Ernest Gold
Composer Ernest Gold

If John Cassavetes was fired from the production when editing time came (…), there’s nothing really bad to say about this editing, but we feel it’s not a John Cassavetes’ one. I’m not a Cassavetes expert, but from what I know of his methods, we feel that his editing would have been more creative. Here, no particular liberties are taken nor creativity shown. Of course, this doesn’t necessarily affect the quality of the film, but maybe Cassavetes’ editing would have accentuated the psychological side of the film and give it a different meaning. Just an idea…

A fun moment between Burt, Judy and John on the set of the film!

What disappointed me about the film is the development of the characters. We actually don’t really feel there is one. If that was the intention, then ok, but I think more efforts could have been put on this level. This doesn’t only concern Reuben, who, unfortunately, never really seem to change as a patient (this doesn’t necessarily have to be a positive change. It can be a bad one too), but also for the doctor and Jean. We always feel Jean is about to tell us something crucial about her past life, but no… This constant impression could have been avoided as, here, it is only annoying. Also, at the end, we don’t really know what will happen with each of the characters. I’m all for open endings, but here it doesn’t seem that necessary.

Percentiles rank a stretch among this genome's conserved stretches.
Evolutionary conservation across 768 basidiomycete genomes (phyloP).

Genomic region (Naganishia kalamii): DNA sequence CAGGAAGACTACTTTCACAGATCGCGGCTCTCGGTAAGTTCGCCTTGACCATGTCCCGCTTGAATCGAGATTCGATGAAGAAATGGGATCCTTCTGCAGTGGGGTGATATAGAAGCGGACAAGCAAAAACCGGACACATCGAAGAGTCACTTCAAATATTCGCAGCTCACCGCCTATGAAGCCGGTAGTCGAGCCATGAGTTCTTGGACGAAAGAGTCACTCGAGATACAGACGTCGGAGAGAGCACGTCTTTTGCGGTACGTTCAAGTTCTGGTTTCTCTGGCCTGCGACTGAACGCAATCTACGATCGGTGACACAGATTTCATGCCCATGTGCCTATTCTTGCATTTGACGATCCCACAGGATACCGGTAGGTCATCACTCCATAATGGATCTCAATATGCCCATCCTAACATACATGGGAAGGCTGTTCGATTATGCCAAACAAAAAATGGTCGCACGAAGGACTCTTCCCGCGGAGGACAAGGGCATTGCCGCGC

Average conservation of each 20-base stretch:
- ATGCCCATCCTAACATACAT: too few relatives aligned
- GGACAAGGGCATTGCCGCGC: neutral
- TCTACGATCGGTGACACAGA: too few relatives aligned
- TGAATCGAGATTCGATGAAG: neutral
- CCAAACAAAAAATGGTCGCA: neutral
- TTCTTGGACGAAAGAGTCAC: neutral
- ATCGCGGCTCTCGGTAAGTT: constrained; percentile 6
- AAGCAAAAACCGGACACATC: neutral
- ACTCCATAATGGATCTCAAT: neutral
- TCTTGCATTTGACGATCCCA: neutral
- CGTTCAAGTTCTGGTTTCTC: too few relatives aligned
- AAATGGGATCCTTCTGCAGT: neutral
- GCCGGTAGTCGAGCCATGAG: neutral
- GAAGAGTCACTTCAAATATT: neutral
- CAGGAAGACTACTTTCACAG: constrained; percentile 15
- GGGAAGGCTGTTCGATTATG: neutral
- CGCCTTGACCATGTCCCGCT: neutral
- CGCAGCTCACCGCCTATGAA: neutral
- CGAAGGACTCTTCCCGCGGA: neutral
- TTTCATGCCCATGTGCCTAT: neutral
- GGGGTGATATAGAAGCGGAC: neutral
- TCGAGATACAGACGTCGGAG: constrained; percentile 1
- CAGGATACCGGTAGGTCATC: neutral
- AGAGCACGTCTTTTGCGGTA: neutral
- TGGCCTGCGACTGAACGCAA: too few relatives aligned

But, apart from that, I highly enjoyed the film!

On its released, A Child Is Waiting sadly was a commercial failure. On another side, it received some good reviews.

It is difficult to know why the film is forgotten nowadays at it reunites a masterful team. So, if you haven’t seen it, I highly recommend it. It is the perfect film for those who like thoughtful, but not too mentally extravagant films (even if this one takes place in a mental hospital, it remains quite sober on that level). Fans of Garland, I’m sure, will appreciate it as it shows a different facet of her acting.


Before leaving you, I want to thank Crystal for hosting this lovely event and, of course, wish a happy (belated) heavenly birthday to the celebrated star. Happy birthday Judy, wherever you are!


Don’t forget to take a look at the other entries, here!

My! This is the first article I was writing since mid-April (blogathon announcements don’t count). I hope I haven’t lost my touch!

See you!